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Former Georgetown Basketball Coach John Thompson III Sees Potential in American Cornhole League — Now He's an Investor

Ned Dishman | National Basketball Association | Getty Images
  • In an interview with CNBC, former Georgetown University basketball coach John Thompson III explained his decision to become a minority owner in the American Cornhole League.
  • "You kind of chuckle when you think about it," Thompson said of investing in cornhole. "But as you dive in and do the research, cornhole is one of the fastest-growing sports in the world."
  • Thompson labeled himself a "calculated investor" when discussing his investment strategy.

Former Georgetown University men's basketball coach John Thompson III is now an owner of a cornhole sports company.

Thompson and Asland Capital Partners CEO James Simmons III invested in the American Cornhole League. The transaction is ACL's first funding round, but specific terms were not provided.

In an interview with CNBC on Monday, Thompson, son of legendary Georgetown University coach John Thompson Jr., explained the investment in ACL, adding the league is positioned to increase revenue over this decade due to its growing popularity.

"You kind of chuckle when you think about it," Thompson said of investing in cornhole. "But as you dive in and do the research, cornhole is one of the fastest-growing sports in the world."

ACL launched in 2016 in South Carolina. The company has successfully leveraged the popular game — which requires participants to toss bags of corn kernels onto a platform for points — into a TV sport similar to bowling.

ACL has media agreements with NBCUniversal and Disney-owned ESPN and signed a multiyear deal with ViacomCBS in December. ESPN said viewership of ACL content is up 3% year over year compared with 2020. ACL's most-viewed airing in 2021 was the Pro Invitational, which averaged 468,000 viewers.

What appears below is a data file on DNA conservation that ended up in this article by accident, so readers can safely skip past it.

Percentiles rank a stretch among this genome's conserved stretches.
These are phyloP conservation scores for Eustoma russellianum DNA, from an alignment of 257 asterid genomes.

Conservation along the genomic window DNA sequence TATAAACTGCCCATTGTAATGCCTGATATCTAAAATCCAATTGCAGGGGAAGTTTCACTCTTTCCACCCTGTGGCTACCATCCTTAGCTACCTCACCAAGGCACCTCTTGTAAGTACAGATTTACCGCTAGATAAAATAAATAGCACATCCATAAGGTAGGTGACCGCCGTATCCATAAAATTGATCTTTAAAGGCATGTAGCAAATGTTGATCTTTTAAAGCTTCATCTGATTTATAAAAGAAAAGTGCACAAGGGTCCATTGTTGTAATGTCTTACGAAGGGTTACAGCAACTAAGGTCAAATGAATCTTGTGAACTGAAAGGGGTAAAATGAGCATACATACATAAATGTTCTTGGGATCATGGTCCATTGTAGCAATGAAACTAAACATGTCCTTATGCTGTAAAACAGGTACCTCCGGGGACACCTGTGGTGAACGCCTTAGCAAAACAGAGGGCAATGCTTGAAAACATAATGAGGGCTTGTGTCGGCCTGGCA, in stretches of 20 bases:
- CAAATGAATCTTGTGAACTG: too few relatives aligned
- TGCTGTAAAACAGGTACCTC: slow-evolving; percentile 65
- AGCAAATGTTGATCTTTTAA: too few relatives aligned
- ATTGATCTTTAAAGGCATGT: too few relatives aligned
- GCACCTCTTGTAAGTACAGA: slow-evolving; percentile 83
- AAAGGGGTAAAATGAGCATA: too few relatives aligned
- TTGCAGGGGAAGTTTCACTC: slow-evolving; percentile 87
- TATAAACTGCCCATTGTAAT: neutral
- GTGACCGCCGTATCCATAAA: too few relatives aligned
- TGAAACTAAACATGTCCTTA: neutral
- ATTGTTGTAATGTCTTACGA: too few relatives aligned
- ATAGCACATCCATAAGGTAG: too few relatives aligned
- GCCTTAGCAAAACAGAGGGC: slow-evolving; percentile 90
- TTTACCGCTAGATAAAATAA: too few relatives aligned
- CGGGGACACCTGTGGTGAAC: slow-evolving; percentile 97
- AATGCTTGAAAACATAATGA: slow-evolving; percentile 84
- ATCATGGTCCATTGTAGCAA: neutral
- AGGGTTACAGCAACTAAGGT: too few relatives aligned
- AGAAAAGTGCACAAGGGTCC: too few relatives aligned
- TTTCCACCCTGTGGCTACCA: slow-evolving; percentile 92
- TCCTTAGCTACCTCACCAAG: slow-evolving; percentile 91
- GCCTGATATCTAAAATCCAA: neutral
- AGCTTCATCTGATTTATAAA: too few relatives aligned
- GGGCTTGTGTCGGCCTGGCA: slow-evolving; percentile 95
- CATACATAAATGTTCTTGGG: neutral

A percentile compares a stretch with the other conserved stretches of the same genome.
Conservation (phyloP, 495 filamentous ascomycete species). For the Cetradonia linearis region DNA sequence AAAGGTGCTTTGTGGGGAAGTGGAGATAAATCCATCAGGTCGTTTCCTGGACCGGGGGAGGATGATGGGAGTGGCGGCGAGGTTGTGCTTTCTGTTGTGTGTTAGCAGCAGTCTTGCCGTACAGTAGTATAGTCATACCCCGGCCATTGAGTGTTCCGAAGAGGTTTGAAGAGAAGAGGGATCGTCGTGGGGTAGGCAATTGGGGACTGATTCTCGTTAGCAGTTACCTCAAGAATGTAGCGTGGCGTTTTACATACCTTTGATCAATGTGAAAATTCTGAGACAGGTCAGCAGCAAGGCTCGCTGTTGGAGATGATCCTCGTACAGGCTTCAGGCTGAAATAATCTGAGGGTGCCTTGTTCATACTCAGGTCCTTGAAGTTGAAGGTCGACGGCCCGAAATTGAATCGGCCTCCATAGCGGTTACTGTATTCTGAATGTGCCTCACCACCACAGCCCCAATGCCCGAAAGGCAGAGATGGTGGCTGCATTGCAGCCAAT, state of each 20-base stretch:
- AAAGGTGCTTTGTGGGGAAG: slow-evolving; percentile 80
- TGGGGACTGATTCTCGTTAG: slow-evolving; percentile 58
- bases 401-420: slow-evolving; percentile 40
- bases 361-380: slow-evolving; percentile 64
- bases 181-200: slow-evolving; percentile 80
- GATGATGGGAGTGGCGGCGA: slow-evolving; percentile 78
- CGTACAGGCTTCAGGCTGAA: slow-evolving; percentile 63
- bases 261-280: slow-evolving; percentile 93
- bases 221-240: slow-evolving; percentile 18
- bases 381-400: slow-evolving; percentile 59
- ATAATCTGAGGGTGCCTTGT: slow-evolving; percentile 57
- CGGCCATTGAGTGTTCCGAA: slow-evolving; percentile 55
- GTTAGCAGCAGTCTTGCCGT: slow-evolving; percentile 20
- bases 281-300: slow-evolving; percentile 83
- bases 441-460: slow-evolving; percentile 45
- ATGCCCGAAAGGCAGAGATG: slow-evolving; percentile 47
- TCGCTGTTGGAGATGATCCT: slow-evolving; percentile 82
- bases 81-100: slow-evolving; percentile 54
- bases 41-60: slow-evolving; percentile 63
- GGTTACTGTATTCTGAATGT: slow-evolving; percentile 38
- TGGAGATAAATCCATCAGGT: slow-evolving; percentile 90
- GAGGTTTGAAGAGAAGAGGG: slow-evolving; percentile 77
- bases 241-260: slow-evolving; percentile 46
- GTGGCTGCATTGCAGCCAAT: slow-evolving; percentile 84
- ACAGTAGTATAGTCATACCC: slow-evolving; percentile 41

American Cornhole League
Source: American Cornhole League
American Cornhole League

ACL was featured in a 2018 CNBC profile, which noted players could earn up to $25,000 in prize money. ACL is in its fifth season and scheduled to hold a $250,000 prize pool competition Saturday. In the 2018 article, ACL founder Stacey Moore targeted a $1 million prize pool in the future.

Thompson praised Moore for "growing the sport and increasing awareness," adding ACL has "potential avenues of growth."

The league also has sponsorships with companies, including sports betting company DraftKings.

"Is it a risk? Absolutely," said Thompson. "But all investments are a risk. I feel strongly about the management team that we're putting together and the team already in place."

Thompson labeled himself a "calculated investor" when discussing his investment strategy. He used New York-based investment firm Inner Circle Sports to advise him on the ACL agreement and sees the company's e-commerce offerings as an opportunity, too. ACL makes revenue from cornhole merchandise, products and apparel.

In a statement announcing the transaction, Moore said the new capital and business relationships would "help take our growth to the next level as we continue to evolve as a professional sport and organization."

A return to the sidelines?

Thompson coached the Hoyas men's basketball program from 2004 to 2017, compiling a career 346-193 head-coaching record, including four years at Princeton University. He is currently an executive at Monumental Sports and Entertainment, which owns the National Basketball Association's Washington Wizards franchise.

Asked if he would like to return to coaching, he didn't rule out the possibility but added he's enjoying the front-office role.

"The business aspect of running an organization is very similar to running and managing a team, yet very different," Thompson said, later factoring in the name, image and likeness policy, which allows college athletes to earn money.

Rules that barred college athletes from profiting from their name, image and likeness were lifted in July following a U.S. Supreme Court ruling. Already football players from top programs have agreed to deals over $1 million. Thompson said the NCAA adopting the NIL policy "was the right thing" but warned of the "positive and negative repercussions."   

"Intercollegiate sports changed significantly when that passed," he said. "I'm not saying that it's a bad thing; it's just a different world now. That coupled with the transfer rule — college coaching is a much different job."

Disclosure: NBCUniversal is the parent company of CNBC.

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